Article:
Continue reading Why Aren’t There More Women At Board Level In The Recruitment Industry?

Placing the Right People: The Google and MI5 Way

Placing the right people for your businessFinding the right people for your organisation is fundamental to its growth and well-being. We take a look at how some of the largest organisations manage to recruit well.

In recruitment, there is no magic formula. On paper a candidate may seem ideal, only for there to be something intangibly lacking at interview stage. Others, who may have been perfect for the role, may fall through the net due to a poor CV. Recruitment is more of an art than a science, and gut instinct combined with years of experience has shown to be the most reliable method of hiring the perfect fit.

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Three Wise Policies For HR Professionals: Part 3 – The Post-Christmas Blues

Post-Christmas Work BluesThe run-up to Christmas in the office will undoubtedly be an exciting, yet frantic time. Spirits will be high as employees look forward to a well-deserved rest over Christmas and members of staff will be working hard to complete any outstanding work in time to enjoy the festivities.

But amid the festive celebrations will be the despondent realisation that, by the New Year, the feeling of merriment and cheer will soon fade, otherwise known as the post-Christmas blues. January even has its own day dedicated to this feeling, known as ‘blue Monday’, which is the third Monday of the month and has been found to be the most depressing day of the year.

Continue reading Three Wise Policies For HR Professionals: Part 3 – The Post-Christmas Blues

Three Wise Policies For HR Professionals: Part 2 –The Trouble With Alcohol

Christmas partyIf something is going to ruin your office Christmas party, the chances are that it will involve alcohol. In fact, most problems that arise either during or after the office Christmas party are the direct result of employees overindulging on their favourite festive tipples.

While the office Christmas party is an opportunity for members of staff to unwind and have fun, it’s important that some employees don’t get carried away when the drinks begin to flow…

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Three Wise Policies for HR Professionals: Part 1 – Social Media

44625581_lAs the festive season approaches, businesses will be looking forward to the fresh challenges of the New Year, reflecting on the successes of 2015 and celebrating with office Christmas parties. While most members of staff will consider the Christmas party the highlight of the social calendar, for many red-faced employees the evening could be one they would rather forget…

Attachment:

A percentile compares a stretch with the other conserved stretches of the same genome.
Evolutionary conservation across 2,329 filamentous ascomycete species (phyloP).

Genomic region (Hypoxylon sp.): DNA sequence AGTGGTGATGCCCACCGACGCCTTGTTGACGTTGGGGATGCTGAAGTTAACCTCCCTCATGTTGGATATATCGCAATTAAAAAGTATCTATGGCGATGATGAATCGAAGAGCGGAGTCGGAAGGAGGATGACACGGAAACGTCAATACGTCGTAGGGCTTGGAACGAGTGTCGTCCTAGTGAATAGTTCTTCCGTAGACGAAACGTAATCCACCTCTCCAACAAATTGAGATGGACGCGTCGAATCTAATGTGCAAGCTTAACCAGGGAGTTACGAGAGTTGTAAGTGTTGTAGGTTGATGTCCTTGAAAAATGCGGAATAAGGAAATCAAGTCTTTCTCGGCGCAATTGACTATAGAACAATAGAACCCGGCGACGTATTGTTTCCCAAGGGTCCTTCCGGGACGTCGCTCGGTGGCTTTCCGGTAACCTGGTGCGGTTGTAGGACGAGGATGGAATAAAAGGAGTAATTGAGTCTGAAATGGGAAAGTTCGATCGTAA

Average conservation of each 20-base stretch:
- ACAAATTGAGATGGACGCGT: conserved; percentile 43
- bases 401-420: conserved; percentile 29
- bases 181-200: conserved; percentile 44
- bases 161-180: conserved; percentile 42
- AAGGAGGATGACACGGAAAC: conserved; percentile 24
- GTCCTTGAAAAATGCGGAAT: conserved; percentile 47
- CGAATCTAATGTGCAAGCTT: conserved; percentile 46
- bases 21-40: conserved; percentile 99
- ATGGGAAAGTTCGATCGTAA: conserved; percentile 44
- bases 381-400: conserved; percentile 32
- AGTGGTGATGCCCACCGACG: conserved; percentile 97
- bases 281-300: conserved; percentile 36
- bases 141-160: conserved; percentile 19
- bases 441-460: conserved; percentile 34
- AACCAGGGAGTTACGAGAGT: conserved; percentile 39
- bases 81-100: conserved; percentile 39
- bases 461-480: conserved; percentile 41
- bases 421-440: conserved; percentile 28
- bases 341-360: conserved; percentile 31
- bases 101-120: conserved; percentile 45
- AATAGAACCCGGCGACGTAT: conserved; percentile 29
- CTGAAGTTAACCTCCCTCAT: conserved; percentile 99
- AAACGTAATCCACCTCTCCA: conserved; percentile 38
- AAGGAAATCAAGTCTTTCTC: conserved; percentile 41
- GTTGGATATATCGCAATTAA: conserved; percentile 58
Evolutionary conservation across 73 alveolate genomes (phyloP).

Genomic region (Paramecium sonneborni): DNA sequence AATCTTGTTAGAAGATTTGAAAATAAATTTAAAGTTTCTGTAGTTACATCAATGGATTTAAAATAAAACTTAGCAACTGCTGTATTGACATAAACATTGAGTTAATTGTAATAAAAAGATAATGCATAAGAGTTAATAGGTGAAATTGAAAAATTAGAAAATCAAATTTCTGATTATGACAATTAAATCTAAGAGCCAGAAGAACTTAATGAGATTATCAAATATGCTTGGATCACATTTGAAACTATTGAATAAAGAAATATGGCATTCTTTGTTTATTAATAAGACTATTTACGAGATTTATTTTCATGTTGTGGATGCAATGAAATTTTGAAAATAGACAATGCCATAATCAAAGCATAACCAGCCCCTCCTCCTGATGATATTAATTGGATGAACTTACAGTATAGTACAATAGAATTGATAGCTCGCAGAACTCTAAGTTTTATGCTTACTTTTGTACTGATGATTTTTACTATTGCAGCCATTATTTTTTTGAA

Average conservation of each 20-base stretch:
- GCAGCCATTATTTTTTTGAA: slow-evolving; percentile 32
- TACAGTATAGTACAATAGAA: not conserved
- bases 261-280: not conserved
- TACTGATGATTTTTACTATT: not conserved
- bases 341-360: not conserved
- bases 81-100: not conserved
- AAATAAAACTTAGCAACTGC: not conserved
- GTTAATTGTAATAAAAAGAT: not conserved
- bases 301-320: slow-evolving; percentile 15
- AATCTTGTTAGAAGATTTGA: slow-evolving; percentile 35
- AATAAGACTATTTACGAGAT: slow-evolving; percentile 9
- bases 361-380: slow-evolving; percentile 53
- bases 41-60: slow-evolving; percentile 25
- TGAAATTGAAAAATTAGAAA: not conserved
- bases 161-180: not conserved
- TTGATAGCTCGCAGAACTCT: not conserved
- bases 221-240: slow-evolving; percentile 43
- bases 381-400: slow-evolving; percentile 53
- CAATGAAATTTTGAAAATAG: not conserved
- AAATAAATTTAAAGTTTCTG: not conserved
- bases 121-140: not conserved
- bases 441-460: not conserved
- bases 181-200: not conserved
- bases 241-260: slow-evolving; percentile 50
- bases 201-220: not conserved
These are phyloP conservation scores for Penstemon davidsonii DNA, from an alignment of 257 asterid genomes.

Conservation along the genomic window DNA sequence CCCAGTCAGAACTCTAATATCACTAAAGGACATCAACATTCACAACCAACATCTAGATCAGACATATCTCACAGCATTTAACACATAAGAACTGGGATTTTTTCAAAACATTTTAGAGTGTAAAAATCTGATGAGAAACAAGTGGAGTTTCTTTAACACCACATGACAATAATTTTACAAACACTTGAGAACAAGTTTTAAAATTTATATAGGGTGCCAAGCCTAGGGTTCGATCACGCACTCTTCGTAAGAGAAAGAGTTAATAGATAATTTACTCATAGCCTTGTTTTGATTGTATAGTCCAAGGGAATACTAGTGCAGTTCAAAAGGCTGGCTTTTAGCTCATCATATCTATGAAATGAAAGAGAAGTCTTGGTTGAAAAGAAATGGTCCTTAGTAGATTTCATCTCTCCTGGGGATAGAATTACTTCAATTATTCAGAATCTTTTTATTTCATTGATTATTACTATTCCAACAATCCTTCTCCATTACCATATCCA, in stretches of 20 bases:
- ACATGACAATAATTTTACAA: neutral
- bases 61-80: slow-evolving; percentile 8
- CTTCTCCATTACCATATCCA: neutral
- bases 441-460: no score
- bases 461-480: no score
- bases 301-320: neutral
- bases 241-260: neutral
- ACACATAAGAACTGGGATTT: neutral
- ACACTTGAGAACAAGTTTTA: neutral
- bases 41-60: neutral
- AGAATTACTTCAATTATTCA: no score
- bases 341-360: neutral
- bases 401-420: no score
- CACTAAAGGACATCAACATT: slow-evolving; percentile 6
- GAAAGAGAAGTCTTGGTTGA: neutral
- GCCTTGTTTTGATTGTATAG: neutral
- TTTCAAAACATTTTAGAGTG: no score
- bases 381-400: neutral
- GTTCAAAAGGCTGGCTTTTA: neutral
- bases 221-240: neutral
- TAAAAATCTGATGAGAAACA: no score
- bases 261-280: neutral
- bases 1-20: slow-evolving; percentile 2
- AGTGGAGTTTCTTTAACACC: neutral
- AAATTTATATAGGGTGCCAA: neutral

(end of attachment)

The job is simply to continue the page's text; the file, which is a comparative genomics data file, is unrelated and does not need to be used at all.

The office Christmas party is, first and foremost, an opportunity for employees to let their hair down and reward themselves for all of their hard work. However, even if your office Christmas party is off-site and outside of working hours, it is still legally considered an extension of the office environment; therefore boundaries of acceptable behaviour must be set.

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Unemployment in the West Midlands

39279232_lA recent report has found that employment in Britain is at an all-time high since 2008. With a record number of people in work over the last seven years, more people than ever before are securing their ideal job placements.

Despite this steady rate of growth across the nation, the West Midlands remains a region of high unemployment. Between June and August of 2015 there were some 165,000 people out of work in the area. But in a location that has so much to offer, such as its thriving gaming industry and burgeoning logistics, supply chain and technical sectors, why is the rate of employment so low? And why, despite all of the promise that this region has to offer, does the West Midlands remain the worst place in the country to earn a decent wage? With over 115,000 workers earning below the living wage threshold, the city of Birmingham and its surrounding areas isn’t quite painting the picture of prosperity and opportunity which we know exists within the region.